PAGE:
Not a heck of lot of airplane work this weekend. Was the perfect weather to work inside on a plane (low 50s and rain); however had to put out a fire with the bumper sticker site related to address verification. Seems that the Web Service vendor is turning off the old version in 30 days, so I had to code up an update for the new version of the service. Most likely their initial warning about this change wound up in my junk mail filter. The hard part isn't rewriting this -- it's figuring out the code that someone else wrote the first time.
Saturday I spent mega $$ to purchase an industrial-grade air filter for the compressor, and to st up two lines: one for high-pressure air at 100 PSI that the rivet squeezer will use, and another set to 40 PSI or so for the rivet gun. With two lines there is no need to change pressure settings all the time.
Following the instructions provided with the unit, I located it 25 feet downstream from the compressor. Physically the filter and compressor are next to each other -- I simply used a 25 ft coil of hose, hung on the wall, to provide the distance. This is required to allow the air to cool enough that moisture condenses before reaching the filter.
Note the photo below. This was screwed to the wall, which I previously covered with 3/4" plywood as part of the garage remodel in prep for building the plane. You can also see that I marked out "don't drill here" zones to make this worry free. Hmmm, I should become a consultant and charge BP big bucks by selling them a map of the Gulf of Mexico -- all hatched out with a marker...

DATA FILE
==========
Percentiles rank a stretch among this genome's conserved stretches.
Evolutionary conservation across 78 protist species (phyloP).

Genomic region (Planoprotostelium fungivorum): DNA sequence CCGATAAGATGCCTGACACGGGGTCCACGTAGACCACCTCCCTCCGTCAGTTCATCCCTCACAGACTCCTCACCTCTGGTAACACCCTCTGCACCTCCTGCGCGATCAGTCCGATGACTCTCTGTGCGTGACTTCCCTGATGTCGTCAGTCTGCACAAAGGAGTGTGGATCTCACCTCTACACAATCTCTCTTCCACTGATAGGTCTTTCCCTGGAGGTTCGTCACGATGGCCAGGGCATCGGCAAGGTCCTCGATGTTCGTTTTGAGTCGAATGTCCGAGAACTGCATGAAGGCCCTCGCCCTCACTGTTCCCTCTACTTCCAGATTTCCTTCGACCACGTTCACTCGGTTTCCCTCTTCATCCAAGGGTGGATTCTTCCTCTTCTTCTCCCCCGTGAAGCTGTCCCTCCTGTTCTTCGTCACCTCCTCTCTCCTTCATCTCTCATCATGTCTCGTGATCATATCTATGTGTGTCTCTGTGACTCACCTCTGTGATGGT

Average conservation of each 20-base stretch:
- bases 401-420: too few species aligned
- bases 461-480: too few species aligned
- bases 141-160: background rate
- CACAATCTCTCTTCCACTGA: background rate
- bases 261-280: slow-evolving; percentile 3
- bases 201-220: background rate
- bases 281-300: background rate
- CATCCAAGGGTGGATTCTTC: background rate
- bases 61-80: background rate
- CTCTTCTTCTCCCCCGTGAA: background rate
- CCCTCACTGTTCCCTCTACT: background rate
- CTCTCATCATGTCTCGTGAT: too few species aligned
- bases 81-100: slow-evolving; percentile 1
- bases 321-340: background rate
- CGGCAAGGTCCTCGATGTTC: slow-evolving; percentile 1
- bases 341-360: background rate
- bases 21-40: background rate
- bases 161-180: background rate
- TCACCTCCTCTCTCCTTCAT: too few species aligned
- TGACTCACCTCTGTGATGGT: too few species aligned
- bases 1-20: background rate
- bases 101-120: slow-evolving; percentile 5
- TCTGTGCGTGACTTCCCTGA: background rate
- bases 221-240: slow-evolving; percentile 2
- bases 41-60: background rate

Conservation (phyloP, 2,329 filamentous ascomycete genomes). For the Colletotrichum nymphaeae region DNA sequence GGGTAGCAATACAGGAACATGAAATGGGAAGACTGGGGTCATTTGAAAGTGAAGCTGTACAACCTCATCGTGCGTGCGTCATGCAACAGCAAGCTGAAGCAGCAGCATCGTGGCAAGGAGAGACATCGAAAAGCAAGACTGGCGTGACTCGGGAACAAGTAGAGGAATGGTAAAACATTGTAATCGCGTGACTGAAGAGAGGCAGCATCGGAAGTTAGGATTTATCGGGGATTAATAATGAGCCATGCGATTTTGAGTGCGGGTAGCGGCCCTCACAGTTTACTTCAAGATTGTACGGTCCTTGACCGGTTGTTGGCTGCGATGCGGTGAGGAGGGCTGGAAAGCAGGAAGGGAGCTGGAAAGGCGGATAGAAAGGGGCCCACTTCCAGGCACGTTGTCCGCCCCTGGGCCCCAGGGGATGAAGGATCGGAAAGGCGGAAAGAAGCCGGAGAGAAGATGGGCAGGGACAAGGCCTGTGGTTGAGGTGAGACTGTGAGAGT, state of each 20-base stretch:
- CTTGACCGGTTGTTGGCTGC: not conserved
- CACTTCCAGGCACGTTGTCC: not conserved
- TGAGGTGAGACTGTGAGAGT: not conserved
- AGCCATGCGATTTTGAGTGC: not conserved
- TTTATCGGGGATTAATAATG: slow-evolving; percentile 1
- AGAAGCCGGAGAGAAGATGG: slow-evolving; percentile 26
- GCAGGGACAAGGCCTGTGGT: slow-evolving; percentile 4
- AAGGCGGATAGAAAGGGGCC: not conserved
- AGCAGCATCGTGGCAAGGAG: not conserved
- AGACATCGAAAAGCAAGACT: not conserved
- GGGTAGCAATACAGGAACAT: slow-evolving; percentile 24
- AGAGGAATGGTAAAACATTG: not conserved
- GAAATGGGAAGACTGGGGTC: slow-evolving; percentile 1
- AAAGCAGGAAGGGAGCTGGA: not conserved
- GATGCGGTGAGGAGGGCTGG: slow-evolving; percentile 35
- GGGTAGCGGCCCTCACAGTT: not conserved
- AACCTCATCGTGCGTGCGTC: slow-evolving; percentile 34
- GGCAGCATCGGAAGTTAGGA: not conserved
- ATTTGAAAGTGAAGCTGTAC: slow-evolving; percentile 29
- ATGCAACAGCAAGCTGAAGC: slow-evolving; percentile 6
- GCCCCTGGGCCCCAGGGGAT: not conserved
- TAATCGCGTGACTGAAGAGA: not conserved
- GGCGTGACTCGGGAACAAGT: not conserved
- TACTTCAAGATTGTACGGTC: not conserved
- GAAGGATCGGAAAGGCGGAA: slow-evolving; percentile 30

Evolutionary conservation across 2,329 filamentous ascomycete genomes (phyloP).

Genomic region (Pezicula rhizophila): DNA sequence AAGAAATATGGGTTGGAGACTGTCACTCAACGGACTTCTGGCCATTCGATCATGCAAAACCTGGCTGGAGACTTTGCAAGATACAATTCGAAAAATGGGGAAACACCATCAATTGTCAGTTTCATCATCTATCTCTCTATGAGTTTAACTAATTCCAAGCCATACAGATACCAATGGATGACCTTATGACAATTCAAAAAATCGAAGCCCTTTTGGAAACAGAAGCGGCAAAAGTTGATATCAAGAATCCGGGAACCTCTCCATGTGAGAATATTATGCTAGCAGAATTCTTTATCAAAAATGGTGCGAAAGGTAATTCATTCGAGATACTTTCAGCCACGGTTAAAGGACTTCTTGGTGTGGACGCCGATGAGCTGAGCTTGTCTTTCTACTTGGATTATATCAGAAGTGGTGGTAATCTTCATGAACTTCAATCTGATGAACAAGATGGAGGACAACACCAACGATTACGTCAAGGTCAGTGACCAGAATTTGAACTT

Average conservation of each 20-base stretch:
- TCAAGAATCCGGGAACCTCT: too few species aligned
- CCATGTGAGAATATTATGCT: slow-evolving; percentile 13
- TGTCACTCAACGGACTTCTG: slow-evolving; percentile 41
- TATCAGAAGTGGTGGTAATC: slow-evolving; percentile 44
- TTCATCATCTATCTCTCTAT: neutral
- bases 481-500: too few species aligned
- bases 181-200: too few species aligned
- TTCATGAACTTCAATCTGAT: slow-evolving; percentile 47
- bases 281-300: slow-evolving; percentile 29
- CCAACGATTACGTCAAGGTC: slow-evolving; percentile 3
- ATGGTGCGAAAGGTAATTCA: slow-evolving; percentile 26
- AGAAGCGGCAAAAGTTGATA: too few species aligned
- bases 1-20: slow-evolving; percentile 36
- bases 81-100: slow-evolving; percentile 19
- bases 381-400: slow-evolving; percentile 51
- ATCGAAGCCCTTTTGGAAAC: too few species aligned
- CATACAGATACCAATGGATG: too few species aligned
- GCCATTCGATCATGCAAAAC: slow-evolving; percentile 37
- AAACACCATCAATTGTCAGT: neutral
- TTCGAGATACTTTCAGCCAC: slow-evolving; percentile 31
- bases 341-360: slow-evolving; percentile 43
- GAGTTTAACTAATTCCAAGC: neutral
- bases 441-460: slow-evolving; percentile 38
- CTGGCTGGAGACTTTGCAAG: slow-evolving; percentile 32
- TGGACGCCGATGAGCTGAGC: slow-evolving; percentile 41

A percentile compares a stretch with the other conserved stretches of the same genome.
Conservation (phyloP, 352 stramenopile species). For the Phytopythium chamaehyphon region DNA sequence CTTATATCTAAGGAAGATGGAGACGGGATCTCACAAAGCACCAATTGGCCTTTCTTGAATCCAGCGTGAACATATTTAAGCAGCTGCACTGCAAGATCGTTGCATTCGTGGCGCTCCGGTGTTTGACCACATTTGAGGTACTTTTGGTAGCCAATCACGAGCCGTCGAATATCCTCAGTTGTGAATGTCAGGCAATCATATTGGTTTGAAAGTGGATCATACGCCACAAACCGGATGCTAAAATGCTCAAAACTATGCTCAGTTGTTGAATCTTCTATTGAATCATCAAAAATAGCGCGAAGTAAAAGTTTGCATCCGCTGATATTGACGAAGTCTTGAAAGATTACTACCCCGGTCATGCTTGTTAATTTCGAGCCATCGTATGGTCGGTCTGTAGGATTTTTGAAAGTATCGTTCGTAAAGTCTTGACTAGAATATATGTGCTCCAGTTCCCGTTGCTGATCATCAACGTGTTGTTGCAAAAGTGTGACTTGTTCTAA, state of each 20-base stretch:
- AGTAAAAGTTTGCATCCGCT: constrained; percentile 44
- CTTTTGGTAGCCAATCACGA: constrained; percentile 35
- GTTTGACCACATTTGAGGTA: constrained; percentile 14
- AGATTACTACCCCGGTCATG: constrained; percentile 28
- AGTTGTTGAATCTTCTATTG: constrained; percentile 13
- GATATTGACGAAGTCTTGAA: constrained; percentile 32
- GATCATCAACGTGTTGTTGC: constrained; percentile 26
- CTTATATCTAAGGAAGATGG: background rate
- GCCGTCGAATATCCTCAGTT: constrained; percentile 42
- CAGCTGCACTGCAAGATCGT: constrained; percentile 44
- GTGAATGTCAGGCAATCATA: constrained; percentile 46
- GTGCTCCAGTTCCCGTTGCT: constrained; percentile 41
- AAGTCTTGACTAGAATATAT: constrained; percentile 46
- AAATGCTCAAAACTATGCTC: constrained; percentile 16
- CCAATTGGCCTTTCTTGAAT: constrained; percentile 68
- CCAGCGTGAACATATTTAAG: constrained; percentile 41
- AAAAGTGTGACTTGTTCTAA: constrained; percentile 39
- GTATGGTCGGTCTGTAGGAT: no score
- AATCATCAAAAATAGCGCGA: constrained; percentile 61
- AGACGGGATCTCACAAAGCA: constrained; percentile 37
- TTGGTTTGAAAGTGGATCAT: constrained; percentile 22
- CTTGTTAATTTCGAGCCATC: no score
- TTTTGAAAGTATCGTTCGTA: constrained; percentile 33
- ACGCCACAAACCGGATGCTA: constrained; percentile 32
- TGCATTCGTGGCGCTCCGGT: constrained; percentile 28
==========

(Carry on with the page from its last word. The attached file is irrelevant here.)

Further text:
Which brings us to the galvanized pipe. That vertical run has a fitting at the top for the hose, with a quick-connect fitting. Then there is a 12 inch run with a ballcock at the bottom, intended to act as a drain to keep water out of the filter. There is also a drain on the bottom of the filter. However when it comes to painting I'll still need a desiccant cartridge in the hose ahead of the paint gun.
One final thought about this setup. Do your homework before hunting down the parts. Went to two different commercial shops (one being an auto paint supplier) and the help in each was absolutely worthless. They didn't even know what the filter did! I am done supporting local businesses -- they can't even claim value added in the form of knowledgeable help.
Very little actual aircraft construction: all I did was de-burr and flute the ribs for the vertical stabilizer. You can see the fluting pliers in the second photo. The idea is to correct bend induced in the ribs when the edges were turned up. Not going to re-tell the entire story about fluting here; however it's fun to watch the rib straighten back out and lose the bow that was there before this operation.
Total time: 5 hours, with 0.5 hours on the plane per-se.